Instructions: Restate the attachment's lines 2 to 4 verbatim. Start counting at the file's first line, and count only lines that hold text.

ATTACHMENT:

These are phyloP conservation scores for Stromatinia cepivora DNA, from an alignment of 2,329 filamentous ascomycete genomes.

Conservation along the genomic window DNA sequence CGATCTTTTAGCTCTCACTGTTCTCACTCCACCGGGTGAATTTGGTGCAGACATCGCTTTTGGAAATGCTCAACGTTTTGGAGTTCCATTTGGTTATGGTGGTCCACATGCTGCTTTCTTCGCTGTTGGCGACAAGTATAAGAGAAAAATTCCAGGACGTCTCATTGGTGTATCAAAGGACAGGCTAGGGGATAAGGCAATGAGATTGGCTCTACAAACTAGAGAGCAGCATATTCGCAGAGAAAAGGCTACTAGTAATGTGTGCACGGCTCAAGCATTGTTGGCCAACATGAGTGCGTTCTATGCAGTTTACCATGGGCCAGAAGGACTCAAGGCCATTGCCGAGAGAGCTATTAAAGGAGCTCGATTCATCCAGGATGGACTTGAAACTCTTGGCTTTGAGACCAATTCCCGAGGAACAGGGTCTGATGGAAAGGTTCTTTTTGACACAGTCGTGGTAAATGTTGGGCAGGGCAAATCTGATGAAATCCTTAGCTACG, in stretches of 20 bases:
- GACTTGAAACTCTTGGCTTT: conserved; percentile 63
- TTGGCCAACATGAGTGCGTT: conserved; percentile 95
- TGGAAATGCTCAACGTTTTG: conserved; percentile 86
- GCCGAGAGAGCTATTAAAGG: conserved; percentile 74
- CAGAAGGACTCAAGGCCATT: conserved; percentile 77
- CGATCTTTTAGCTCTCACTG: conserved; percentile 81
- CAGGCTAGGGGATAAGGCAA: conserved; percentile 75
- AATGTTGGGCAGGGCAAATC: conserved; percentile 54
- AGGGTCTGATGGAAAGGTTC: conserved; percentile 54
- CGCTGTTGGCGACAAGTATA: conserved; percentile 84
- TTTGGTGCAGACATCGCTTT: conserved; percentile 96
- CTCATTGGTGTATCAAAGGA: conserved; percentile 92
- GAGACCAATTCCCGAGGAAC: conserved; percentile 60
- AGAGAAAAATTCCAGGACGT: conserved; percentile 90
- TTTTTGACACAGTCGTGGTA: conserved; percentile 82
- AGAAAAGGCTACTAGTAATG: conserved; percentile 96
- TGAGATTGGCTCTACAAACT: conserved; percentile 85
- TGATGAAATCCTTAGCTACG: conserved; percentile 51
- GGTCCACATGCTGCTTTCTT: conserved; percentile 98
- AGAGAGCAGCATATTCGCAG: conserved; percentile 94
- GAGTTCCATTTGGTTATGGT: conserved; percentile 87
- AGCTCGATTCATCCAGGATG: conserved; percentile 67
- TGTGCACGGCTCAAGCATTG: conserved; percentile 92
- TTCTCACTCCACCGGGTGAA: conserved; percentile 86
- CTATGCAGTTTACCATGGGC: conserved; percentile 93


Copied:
Conservation along the genomic window DNA sequence CGATCTTTTAGCTCTCACTGTTCTCACTCCACCGGGTGAATTTGGTGCAGACATCGCTTTTGGAAATGCTCAACGTTTTGGAGTTCCATTTGGTTATGGTGGTCCACATGCTGCTTTCTTCGCTGTTGGCGACAAGTATAAGAGAAAAATTCCAGGACGTCTCATTGGTGTATCAAAGGACAGGCTAGGGGATAAGGCAATGAGATTGGCTCTACAAACTAGAGAGCAGCATATTCGCAGAGAAAAGGCTACTAGTAATGTGTGCACGGCTCAAGCATTGTTGGCCAACATGAGTGCGTTCTATGCAGTTTACCATGGGCCAGAAGGACTCAAGGCCATTGCCGAGAGAGCTATTAAAGGAGCTCGATTCATCCAGGATGGACTTGAAACTCTTGGCTTTGAGACCAATTCCCGAGGAACAGGGTCTGATGGAAAGGTTCTTTTTGACACAGTCGTGGTAAATGTTGGGCAGGGCAAATCTGATGAAATCCTTAGCTACG, in stretches of 20 bases:
- GACTTGAAACTCTTGGCTTT: conserved; percentile 63
- TTGGCCAACATGAGTGCGTT: conserved; percentile 95